Magic's Blocked Shot

His AIDS book could help teens--only some retailers won't carry it

On June 7, Abigail Van Buren devoted her "Dear Abby" column to Earvin "Magic" Johnson's new book, What You Can Do To Avoid AIDS. Buy "one for yourself and one for someone you care about," she urged. Just don't look for it at Kmart or Walgreen, a Deerfield (Ill.) drugstore chain with more than 1,700 outlets. They won't stock the book, which is addressed to teenagers.

The decision has public health officials shaking their heads in frustration. Government statistics suggest that teens increasingly are at risk of contracting AIDS, so effective warnings are a public health priority. And the kids Johnson is trying to reach are more likely to hang out in a Kmart or a drugstore than a bookstore, says Peter L. Osnos, publisher of Times Books, the Random House Inc. division putting out Johnson's book.

What You Can Do...highlights a battle brewing in the government and school systems over how best to educate teens about sex and AIDS. Johnson's book is a frank discussion of the disease. That candor is the problem, says Osnos. He says Kmart Corp. and Walgreen Co. objected to the use of slang to help define a few anatomical terms and a diagram illustrating how to use a condom.

RIGHT TONE. Kmart made a marketing decision, says spokeswoman Mary McGeachy: "The teenage market doesn't shop for books at Kmart." So Kmart will sell Johnson's book through its WaldenBooks Inc. chain. A Walgreen spokesman likens the chain's refusal to carry the book to its policy of not selling skin magazines.

Proponents of Johnson's $3.99 book, whose net profits go to the Magic Johnson Foundation, feel that the book's tone is right on the mark for teens. "If you want to reach kids, you have to use the language they understand," says Dr. Allan Rosenfield, Dean of the School of Public Health at Columbia University.

Kmart and Walgreen are far from alone in their stance on graphic language. Objections to explicit questions about sex led Health & Human Services Secretary Louis W. Sullivan last year to block federal funding of a survey of teen sexual behavior. In New York City and Jacksonville, Fla., foes of a proposed AIDS curriculum felt discussions of sex were too frank and that abstinence wasn't stressed enough.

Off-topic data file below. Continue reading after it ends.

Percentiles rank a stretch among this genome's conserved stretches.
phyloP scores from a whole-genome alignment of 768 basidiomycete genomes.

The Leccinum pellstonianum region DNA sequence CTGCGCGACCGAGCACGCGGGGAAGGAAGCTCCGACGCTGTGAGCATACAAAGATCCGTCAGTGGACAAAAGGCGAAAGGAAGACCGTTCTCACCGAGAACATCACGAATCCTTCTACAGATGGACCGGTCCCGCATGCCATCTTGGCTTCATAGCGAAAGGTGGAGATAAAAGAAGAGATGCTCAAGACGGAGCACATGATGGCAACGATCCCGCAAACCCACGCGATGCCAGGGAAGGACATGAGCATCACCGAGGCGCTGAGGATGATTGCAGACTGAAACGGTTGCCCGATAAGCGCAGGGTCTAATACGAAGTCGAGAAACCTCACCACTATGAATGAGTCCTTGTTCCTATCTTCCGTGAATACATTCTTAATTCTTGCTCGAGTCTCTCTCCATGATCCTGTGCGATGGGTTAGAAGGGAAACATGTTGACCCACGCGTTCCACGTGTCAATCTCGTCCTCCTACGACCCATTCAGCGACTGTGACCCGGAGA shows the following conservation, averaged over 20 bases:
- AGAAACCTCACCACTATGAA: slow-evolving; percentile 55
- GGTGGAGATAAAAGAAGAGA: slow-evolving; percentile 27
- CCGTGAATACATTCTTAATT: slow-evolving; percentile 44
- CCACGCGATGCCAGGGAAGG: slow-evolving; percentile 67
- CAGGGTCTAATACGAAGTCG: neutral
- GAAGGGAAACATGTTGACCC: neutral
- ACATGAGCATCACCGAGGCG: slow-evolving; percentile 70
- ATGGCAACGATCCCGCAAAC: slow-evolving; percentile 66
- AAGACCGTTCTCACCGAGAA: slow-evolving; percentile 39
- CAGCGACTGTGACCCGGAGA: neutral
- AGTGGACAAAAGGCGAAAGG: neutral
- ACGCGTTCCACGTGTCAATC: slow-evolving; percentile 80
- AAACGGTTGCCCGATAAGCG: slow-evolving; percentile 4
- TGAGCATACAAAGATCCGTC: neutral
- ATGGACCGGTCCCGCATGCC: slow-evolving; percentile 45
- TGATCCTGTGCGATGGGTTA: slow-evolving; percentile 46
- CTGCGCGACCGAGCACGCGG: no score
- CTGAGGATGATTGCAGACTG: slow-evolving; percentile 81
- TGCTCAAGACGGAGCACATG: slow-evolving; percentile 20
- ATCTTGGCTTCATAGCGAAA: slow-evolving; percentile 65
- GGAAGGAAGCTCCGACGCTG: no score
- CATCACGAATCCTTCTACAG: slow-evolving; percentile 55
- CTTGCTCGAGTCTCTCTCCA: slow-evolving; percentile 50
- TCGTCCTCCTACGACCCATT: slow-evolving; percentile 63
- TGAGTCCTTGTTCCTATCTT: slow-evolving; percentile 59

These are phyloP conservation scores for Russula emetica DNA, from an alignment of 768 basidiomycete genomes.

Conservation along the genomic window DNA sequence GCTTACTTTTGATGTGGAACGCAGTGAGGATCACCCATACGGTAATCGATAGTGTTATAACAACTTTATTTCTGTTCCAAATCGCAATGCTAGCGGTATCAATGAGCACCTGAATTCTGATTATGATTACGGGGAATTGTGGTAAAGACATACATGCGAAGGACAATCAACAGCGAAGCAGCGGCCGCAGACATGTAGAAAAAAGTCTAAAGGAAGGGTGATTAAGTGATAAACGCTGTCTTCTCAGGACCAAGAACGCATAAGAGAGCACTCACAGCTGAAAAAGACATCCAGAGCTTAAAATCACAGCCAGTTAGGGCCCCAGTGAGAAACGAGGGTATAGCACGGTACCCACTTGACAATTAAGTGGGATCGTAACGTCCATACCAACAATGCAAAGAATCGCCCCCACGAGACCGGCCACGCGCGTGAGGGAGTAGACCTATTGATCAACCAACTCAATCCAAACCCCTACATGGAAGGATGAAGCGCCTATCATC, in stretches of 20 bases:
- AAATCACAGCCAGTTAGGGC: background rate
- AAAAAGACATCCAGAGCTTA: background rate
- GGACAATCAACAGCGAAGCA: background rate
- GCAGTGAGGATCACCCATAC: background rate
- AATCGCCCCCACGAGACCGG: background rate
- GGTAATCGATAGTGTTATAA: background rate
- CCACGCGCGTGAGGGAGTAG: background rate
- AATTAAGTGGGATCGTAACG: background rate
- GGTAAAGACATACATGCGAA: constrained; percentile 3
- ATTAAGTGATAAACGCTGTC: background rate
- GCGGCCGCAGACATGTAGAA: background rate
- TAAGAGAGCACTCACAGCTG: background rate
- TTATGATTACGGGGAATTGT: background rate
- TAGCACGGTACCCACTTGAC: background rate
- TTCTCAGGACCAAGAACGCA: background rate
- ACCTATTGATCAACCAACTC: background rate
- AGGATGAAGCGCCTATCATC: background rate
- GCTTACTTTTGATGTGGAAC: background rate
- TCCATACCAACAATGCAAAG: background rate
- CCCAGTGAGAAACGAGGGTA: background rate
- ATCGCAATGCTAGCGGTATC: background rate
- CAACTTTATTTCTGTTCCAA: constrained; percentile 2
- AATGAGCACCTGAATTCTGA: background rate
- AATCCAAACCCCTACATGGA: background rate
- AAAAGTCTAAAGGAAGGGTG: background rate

AIDS activists say those arguments miss the point. "This is an example of the ostrich theory," says the Reverend Margaret Reinfeld, an Episcopal priest and director of education and international programs at the American Foundation for AIDS Research. "If we don't acknowledge [teen sex], it doesn't exist." Fact is, teens are having sex, much of it risky. A study released by the Urban Institute in Washington reported that just half of the 900 sexually active men aged 17 to 19 surveyed use condoms.

Worse, the Centers for Disease Control reports that HIV infection may be spreading rapidly among teenagers. Through March, 1992, there had been 821 cases of full-blown AIDS among teens. But there were nearly 8,600 among those aged 20 to 24 and 34,000 among those 25 to 29. Since the CDC estimates the average time between HIV infection and full-blown AIDS is 10 years, it's likely that most of those people were infected during adolescence.

The book soon may spark another controversy: Osnos reports that school systems across the country are reviewing it. That's sure to anger some parents--and perhaps save some kids' lives.

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